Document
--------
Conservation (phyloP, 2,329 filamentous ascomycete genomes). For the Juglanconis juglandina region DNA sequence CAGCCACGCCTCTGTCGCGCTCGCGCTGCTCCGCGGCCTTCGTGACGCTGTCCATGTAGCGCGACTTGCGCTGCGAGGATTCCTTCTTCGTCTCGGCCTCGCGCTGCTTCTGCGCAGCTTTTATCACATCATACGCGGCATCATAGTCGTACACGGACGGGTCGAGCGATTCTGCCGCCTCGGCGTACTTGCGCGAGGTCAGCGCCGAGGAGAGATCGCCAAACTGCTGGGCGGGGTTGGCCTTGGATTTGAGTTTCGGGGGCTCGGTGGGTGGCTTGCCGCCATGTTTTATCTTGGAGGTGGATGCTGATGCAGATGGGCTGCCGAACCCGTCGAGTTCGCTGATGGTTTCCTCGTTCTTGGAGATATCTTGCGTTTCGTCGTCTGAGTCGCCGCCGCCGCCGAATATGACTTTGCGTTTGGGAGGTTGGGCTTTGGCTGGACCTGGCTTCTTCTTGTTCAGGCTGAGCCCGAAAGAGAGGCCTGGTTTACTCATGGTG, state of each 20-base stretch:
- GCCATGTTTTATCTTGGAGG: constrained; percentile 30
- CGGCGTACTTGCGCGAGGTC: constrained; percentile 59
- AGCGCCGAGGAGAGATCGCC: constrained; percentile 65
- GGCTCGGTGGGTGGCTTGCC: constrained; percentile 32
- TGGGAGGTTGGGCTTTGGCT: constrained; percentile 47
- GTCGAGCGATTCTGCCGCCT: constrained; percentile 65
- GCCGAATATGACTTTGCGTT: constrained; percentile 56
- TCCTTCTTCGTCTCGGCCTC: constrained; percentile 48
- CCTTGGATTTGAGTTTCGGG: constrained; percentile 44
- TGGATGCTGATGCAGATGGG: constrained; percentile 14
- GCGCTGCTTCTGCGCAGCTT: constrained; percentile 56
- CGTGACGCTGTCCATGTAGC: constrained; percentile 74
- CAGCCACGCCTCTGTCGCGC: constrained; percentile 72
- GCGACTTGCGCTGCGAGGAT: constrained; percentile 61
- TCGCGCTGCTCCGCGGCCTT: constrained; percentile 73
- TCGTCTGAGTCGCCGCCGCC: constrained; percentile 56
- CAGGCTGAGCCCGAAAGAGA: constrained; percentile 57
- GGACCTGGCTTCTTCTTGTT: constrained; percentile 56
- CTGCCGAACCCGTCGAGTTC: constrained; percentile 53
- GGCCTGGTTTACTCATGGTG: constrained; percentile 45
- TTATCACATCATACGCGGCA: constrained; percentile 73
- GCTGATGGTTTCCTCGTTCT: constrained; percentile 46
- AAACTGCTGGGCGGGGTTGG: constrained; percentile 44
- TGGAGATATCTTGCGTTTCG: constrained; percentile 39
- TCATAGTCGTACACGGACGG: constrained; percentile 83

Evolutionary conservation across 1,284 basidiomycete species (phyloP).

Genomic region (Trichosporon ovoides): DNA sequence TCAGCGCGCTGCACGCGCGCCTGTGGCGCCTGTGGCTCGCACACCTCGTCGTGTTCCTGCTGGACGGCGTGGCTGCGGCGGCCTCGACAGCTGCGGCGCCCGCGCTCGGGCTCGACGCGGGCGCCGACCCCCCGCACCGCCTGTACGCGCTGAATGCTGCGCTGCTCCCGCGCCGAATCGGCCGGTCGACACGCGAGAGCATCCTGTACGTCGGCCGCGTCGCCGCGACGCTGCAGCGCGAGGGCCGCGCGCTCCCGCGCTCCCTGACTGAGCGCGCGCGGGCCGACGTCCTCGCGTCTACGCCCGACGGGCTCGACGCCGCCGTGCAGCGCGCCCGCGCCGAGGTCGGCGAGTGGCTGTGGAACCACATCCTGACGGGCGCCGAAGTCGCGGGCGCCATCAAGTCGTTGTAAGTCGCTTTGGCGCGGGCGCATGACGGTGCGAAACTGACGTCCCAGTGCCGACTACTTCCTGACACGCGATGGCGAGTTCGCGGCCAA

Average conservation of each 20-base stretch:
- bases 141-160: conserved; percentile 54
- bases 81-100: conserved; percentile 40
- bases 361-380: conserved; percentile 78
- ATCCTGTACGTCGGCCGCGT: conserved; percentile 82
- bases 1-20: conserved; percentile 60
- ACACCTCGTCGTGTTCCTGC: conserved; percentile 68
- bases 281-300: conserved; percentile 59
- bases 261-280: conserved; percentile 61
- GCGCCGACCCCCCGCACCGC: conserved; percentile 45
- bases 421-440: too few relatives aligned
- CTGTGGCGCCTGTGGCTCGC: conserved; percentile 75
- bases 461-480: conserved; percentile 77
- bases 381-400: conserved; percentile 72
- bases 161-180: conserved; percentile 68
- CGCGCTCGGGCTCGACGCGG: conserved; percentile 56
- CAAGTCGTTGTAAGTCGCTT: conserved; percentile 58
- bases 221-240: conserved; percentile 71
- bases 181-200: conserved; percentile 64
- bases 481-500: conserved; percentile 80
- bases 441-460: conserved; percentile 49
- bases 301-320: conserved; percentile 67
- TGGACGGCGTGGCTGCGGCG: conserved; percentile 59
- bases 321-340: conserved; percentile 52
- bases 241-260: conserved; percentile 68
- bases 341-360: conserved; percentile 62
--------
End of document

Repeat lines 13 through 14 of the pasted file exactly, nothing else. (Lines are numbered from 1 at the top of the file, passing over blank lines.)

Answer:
- CGTGACGCTGTCCATGTAGC: constrained; percentile 74
- CAGCCACGCCTCTGTCGCGC: constrained; percentile 72